Private keys, recovery phrases, no ways to file disputes — storing and managing your cryptocurrency can be incredibly confusing. This only gets worse when you consider how valuable your crypto becomes over time and the fact that transactions are irreversible. This quick refresher on the best places to store your crypto explains everything you need to know and is good for beginners and veterans alike.
Keeping your cryptocurrency on exchange services, such as Coinbase, Binance, and others, is a necessary evil if you are actively trading. The problem with exchanges is that they hold onto the crypto for all their users. Therefore, they become a huge honeypot for hackers to try and break into.
For example, in 2019, Binance, then the world’s largest exchange by trading volume, got hacked for 7,000 Bitcoin (about $40 million at the time). Luckily, Binance had enough funds to cover their losses but not every exchange was as lucky. Popular bitcoin website Buy Bitcoin Worldwide notes that in 2019 alone exchange hackers ran off with $283 million in crypto.
If keeping crypto on exchanges for trading is a necessity, consider only keeping what you need to trade on exchanges and nothing more.
Another option is to consider decentralized exchanges (DEXes), which don’t require you to give up control of your private keys. While DEXes have a long way to go before they match centralized exchanges (CEXes) in terms of things like liquidity and speed, they have come a long way in recent years. Some that you can consider include KyberSwap (swap Ethereum and ERC20 tokens), dYdX (ETH margin trading), and Synthetix (ETH derivatives).
KyberSwap offers a simple way to swap Ethereum tokens without giving up control of your crypto.
Software wallets for desktop and mobile are another option for storing your crypto assets. While you don’t have to worry about an exchange getting hacked, running off with your money, or otherwise mismanaging your crypto, software wallets are only as safe as your device.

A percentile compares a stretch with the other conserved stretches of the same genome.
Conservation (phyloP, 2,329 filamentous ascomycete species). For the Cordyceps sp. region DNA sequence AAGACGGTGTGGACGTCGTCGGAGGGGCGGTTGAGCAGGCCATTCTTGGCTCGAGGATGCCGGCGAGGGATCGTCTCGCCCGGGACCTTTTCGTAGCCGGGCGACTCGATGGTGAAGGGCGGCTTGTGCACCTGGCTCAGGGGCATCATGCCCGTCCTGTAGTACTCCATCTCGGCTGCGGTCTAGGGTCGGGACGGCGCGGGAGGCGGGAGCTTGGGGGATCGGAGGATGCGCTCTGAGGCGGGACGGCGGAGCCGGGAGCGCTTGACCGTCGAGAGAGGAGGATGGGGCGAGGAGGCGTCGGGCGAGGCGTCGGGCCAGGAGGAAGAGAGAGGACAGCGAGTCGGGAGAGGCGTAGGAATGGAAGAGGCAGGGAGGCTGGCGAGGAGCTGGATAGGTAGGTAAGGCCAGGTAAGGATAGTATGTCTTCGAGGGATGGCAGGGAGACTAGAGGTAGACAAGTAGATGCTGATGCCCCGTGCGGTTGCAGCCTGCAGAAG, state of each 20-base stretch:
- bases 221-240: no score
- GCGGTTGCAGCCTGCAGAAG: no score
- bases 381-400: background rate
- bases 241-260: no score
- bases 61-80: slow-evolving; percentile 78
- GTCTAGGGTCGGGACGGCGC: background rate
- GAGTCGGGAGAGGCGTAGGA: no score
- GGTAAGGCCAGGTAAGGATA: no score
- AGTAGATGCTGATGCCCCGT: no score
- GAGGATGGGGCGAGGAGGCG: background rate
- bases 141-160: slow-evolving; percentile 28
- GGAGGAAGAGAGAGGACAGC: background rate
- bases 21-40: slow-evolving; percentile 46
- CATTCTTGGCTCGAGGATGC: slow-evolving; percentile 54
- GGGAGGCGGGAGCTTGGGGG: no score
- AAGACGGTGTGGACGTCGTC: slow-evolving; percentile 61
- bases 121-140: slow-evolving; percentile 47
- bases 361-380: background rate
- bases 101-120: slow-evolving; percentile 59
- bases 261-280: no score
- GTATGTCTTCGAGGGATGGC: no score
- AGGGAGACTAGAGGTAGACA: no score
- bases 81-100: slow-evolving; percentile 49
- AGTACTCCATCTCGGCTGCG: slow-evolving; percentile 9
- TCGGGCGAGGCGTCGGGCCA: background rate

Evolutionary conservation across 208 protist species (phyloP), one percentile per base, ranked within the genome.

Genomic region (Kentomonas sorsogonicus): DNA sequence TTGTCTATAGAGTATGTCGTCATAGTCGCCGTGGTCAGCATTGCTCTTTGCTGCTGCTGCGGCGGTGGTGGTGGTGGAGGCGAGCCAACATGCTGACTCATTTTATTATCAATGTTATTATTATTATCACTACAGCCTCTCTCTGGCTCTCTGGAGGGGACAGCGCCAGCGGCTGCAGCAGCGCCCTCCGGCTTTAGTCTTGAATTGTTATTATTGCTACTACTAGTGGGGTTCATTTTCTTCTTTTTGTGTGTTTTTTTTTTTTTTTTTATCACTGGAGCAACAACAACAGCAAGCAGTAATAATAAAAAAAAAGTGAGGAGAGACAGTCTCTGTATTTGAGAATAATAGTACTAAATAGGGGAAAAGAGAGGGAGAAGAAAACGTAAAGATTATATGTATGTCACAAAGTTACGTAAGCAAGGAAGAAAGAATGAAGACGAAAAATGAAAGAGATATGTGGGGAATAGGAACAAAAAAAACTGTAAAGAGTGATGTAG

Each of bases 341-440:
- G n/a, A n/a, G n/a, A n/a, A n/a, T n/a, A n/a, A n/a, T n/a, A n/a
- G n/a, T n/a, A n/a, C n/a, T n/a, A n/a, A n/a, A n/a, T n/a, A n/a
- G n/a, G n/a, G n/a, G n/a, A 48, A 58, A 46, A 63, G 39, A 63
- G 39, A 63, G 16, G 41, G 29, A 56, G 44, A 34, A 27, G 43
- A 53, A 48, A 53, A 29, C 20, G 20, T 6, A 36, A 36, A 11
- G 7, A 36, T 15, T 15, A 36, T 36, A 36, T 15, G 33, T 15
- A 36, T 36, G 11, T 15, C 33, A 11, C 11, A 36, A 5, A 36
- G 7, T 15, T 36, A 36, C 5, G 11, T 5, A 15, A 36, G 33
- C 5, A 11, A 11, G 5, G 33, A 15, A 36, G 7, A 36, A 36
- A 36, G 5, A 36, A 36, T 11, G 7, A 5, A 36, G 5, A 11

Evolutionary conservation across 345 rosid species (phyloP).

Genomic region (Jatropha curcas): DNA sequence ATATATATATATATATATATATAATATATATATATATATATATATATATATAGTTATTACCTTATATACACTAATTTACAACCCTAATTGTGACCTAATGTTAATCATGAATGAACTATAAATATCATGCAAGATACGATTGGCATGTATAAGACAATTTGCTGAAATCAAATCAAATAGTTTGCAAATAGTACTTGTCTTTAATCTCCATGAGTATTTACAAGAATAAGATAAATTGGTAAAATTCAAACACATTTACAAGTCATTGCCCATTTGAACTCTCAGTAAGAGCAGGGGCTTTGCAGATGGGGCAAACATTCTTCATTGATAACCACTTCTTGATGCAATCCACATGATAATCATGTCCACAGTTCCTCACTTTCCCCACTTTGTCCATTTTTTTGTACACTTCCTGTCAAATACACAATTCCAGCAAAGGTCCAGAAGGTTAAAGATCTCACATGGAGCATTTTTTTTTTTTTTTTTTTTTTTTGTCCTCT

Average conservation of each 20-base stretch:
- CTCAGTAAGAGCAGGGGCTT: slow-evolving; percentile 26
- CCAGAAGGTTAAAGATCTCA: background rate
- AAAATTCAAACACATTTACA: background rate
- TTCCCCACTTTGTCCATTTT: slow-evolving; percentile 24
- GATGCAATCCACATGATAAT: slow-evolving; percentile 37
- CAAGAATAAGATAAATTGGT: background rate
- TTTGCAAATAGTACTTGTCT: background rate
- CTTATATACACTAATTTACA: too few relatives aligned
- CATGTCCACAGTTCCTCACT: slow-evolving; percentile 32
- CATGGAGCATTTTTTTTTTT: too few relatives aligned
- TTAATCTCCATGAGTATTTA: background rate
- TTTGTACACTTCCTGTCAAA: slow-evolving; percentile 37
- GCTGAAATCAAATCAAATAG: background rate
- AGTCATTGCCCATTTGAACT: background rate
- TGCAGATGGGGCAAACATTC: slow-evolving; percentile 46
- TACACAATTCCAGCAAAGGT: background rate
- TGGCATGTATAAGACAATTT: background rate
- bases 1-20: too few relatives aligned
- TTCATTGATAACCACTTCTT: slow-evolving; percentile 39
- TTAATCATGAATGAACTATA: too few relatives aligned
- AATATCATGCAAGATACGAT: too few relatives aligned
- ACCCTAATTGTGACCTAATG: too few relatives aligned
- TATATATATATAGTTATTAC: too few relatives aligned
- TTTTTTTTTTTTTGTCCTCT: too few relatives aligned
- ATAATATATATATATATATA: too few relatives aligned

For many people, exchanges might actually be more secure than their desktop or mobile device. However, if you maintain best security practices as well as store any private keys and recovery phrases offline, software wallets are better than exchanges - at least for smaller amounts of crypto. For bigger amounts, consider a hardware wallet (discussed in the next section).
Some popular software wallets include Exodus, Jaxx Liberty, and Atomic Wallet. The wallets mentioned also allow you to exchange assets right from your wallet. Though the fees are usually higher than on centralized exchange services.
Some software wallets like Exodus allow you to trade assets right from your wallet.
Hardware wallets are considered the most secure way to store your crypto. This is because your private keys, which allow for the spending of your crypto, physically cannot leave the hardware wallet device due to how hardware wallets are designed. In addition, you must also confirm transactions on the device, giving you a 2nd layer of protection before transactions are broadcasted to the blockchain.
The downside to hardware wallets is that they are better for long-term holding than they are active trading. Unless you’re using your hardware wallet with an exchange (usually only DEXes) or other service that allows trading with your hardware wallet, you’ll first have to transfer assets from your hardware wallet elsewhere before trading.
Another downside is that hardware wallets cost money. Nevertheless, if the value of your assets exceeds $55 (the price of the entry model Trezor One hardware wallet), a hardware wallet is a worthy investment to safeguard your funds.
From bottom left to right: Trezor One, Trezor Model T, Ledger Nano S, Ledger Nano X. Trezor and Ledger are the 2 most popular hardware wallets. Top left is a KeepKey, another hardware wallet that’s popular but not as popular as the Trezor or Ledger.
Another way to store your cryptocurrency is with a multisignature wallet. As the name would suggest, multisignature wallets require more than 1 signature for transactions to be approved.
For instance, if you and a business partner managed some crypto funds together, you could create a multisignature wallet that required 2/2 transactions for transactions to go through.
The major downside to multisignature wallets is that they are definitely inconvenient and wouldn’t be suitable for active, everyday use. A more suitable use case would be something like a treasury fund that required multiple stakeholders to sign off on transactions.
Popular multisignature wallets include Electrum and Armory.
Electrum allows you to create multisignature wallets using hardware wallets as cosigners.
Storing your cryptocurrency properly can be an extremely foreign concept, considering that you have to completely rethink how you manage your money. Hopefully this quick guide filled in some of the knowledge gaps or gave you a quick refresher on best practices.
About the author: Exodus is the world’s leading crypto wallet with over 4 million downloads and supports desktop, mobile, and hardware wallet integration.